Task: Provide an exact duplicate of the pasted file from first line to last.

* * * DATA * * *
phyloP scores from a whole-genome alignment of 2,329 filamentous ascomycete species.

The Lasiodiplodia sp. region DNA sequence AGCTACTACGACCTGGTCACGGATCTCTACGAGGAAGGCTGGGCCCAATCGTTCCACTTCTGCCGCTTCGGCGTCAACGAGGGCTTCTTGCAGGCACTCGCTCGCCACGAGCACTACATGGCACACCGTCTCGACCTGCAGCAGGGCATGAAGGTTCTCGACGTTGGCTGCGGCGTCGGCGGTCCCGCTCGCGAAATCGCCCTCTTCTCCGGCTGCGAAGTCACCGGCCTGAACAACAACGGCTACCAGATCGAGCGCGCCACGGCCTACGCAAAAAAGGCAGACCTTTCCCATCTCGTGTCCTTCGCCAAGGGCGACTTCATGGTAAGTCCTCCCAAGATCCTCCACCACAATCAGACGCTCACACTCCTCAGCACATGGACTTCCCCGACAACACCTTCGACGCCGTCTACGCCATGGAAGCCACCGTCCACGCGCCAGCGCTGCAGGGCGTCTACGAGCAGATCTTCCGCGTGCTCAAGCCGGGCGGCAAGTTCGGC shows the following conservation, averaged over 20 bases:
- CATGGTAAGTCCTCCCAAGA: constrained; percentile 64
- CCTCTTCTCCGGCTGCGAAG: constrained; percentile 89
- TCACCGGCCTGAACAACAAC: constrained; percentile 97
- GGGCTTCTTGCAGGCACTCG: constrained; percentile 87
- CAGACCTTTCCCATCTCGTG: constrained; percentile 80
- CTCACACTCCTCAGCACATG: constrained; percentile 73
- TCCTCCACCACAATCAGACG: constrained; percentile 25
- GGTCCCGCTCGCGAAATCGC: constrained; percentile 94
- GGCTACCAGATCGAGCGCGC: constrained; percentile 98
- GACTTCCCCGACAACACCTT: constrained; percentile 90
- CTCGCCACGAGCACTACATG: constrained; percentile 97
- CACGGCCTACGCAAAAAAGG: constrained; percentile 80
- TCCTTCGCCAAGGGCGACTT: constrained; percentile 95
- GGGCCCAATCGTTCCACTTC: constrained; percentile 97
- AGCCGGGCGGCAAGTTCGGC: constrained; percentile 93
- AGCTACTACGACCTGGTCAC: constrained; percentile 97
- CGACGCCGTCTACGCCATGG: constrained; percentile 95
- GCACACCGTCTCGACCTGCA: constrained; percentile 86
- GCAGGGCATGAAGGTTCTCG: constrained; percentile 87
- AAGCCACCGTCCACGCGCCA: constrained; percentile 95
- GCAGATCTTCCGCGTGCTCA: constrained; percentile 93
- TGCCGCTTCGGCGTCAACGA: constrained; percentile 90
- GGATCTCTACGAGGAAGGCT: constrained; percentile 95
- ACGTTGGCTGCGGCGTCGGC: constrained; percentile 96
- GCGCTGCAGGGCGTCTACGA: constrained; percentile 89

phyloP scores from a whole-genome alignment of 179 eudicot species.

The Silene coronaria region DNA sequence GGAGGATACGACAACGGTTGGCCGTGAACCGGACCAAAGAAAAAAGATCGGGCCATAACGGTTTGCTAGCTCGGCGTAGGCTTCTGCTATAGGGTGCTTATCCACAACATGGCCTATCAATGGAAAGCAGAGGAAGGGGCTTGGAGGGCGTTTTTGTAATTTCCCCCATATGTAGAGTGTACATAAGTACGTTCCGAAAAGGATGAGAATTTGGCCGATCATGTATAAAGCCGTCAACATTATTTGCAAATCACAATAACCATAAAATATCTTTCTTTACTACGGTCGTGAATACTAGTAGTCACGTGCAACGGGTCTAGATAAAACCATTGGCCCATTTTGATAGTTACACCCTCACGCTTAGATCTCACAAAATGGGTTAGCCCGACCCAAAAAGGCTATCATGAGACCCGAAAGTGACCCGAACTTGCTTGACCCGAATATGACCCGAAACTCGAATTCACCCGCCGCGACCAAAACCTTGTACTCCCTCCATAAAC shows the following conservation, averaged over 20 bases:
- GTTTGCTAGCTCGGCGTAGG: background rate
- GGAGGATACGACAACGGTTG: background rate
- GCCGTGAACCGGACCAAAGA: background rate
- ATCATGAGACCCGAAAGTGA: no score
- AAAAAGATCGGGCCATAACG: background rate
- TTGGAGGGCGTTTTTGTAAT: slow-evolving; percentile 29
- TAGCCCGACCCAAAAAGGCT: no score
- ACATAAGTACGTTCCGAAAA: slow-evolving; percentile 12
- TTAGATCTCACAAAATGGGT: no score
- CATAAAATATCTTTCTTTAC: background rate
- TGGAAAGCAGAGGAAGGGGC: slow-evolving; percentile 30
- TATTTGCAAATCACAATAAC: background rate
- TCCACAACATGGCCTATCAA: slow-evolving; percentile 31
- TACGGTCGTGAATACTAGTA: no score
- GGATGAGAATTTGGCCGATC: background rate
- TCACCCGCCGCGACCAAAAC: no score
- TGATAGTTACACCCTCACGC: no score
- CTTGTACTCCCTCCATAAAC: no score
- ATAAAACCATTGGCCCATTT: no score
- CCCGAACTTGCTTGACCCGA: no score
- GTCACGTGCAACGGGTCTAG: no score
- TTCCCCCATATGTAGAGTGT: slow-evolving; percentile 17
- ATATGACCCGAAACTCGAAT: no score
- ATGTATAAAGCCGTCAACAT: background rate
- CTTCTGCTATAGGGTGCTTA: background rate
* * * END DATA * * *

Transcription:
phyloP scores from a whole-genome alignment of 2,329 filamentous ascomycete species.

The Lasiodiplodia sp. region DNA sequence AGCTACTACGACCTGGTCACGGATCTCTACGAGGAAGGCTGGGCCCAATCGTTCCACTTCTGCCGCTTCGGCGTCAACGAGGGCTTCTTGCAGGCACTCGCTCGCCACGAGCACTACATGGCACACCGTCTCGACCTGCAGCAGGGCATGAAGGTTCTCGACGTTGGCTGCGGCGTCGGCGGTCCCGCTCGCGAAATCGCCCTCTTCTCCGGCTGCGAAGTCACCGGCCTGAACAACAACGGCTACCAGATCGAGCGCGCCACGGCCTACGCAAAAAAGGCAGACCTTTCCCATCTCGTGTCCTTCGCCAAGGGCGACTTCATGGTAAGTCCTCCCAAGATCCTCCACCACAATCAGACGCTCACACTCCTCAGCACATGGACTTCCCCGACAACACCTTCGACGCCGTCTACGCCATGGAAGCCACCGTCCACGCGCCAGCGCTGCAGGGCGTCTACGAGCAGATCTTCCGCGTGCTCAAGCCGGGCGGCAAGTTCGGC shows the following conservation, averaged over 20 bases:
- CATGGTAAGTCCTCCCAAGA: constrained; percentile 64
- CCTCTTCTCCGGCTGCGAAG: constrained; percentile 89
- TCACCGGCCTGAACAACAAC: constrained; percentile 97
- GGGCTTCTTGCAGGCACTCG: constrained; percentile 87
- CAGACCTTTCCCATCTCGTG: constrained; percentile 80
- CTCACACTCCTCAGCACATG: constrained; percentile 73
- TCCTCCACCACAATCAGACG: constrained; percentile 25
- GGTCCCGCTCGCGAAATCGC: constrained; percentile 94
- GGCTACCAGATCGAGCGCGC: constrained; percentile 98
- GACTTCCCCGACAACACCTT: constrained; percentile 90
- CTCGCCACGAGCACTACATG: constrained; percentile 97
- CACGGCCTACGCAAAAAAGG: constrained; percentile 80
- TCCTTCGCCAAGGGCGACTT: constrained; percentile 95
- GGGCCCAATCGTTCCACTTC: constrained; percentile 97
- AGCCGGGCGGCAAGTTCGGC: constrained; percentile 93
- AGCTACTACGACCTGGTCAC: constrained; percentile 97
- CGACGCCGTCTACGCCATGG: constrained; percentile 95
- GCACACCGTCTCGACCTGCA: constrained; percentile 86
- GCAGGGCATGAAGGTTCTCG: constrained; percentile 87
- AAGCCACCGTCCACGCGCCA: constrained; percentile 95
- GCAGATCTTCCGCGTGCTCA: constrained; percentile 93
- TGCCGCTTCGGCGTCAACGA: constrained; percentile 90
- GGATCTCTACGAGGAAGGCT: constrained; percentile 95
- ACGTTGGCTGCGGCGTCGGC: constrained; percentile 96
- GCGCTGCAGGGCGTCTACGA: constrained; percentile 89

phyloP scores from a whole-genome alignment of 179 eudicot species.

The Silene coronaria region DNA sequence GGAGGATACGACAACGGTTGGCCGTGAACCGGACCAAAGAAAAAAGATCGGGCCATAACGGTTTGCTAGCTCGGCGTAGGCTTCTGCTATAGGGTGCTTATCCACAACATGGCCTATCAATGGAAAGCAGAGGAAGGGGCTTGGAGGGCGTTTTTGTAATTTCCCCCATATGTAGAGTGTACATAAGTACGTTCCGAAAAGGATGAGAATTTGGCCGATCATGTATAAAGCCGTCAACATTATTTGCAAATCACAATAACCATAAAATATCTTTCTTTACTACGGTCGTGAATACTAGTAGTCACGTGCAACGGGTCTAGATAAAACCATTGGCCCATTTTGATAGTTACACCCTCACGCTTAGATCTCACAAAATGGGTTAGCCCGACCCAAAAAGGCTATCATGAGACCCGAAAGTGACCCGAACTTGCTTGACCCGAATATGACCCGAAACTCGAATTCACCCGCCGCGACCAAAACCTTGTACTCCCTCCATAAAC shows the following conservation, averaged over 20 bases:
- GTTTGCTAGCTCGGCGTAGG: background rate
- GGAGGATACGACAACGGTTG: background rate
- GCCGTGAACCGGACCAAAGA: background rate
- ATCATGAGACCCGAAAGTGA: no score
- AAAAAGATCGGGCCATAACG: background rate
- TTGGAGGGCGTTTTTGTAAT: slow-evolving; percentile 29
- TAGCCCGACCCAAAAAGGCT: no score
- ACATAAGTACGTTCCGAAAA: slow-evolving; percentile 12
- TTAGATCTCACAAAATGGGT: no score
- CATAAAATATCTTTCTTTAC: background rate
- TGGAAAGCAGAGGAAGGGGC: slow-evolving; percentile 30
- TATTTGCAAATCACAATAAC: background rate
- TCCACAACATGGCCTATCAA: slow-evolving; percentile 31
- TACGGTCGTGAATACTAGTA: no score
- GGATGAGAATTTGGCCGATC: background rate
- TCACCCGCCGCGACCAAAAC: no score
- TGATAGTTACACCCTCACGC: no score
- CTTGTACTCCCTCCATAAAC: no score
- ATAAAACCATTGGCCCATTT: no score
- CCCGAACTTGCTTGACCCGA: no score
- GTCACGTGCAACGGGTCTAG: no score
- TTCCCCCATATGTAGAGTGT: slow-evolving; percentile 17
- ATATGACCCGAAACTCGAAT: no score
- ATGTATAAAGCCGTCAACAT: background rate
- CTTCTGCTATAGGGTGCTTA: background rate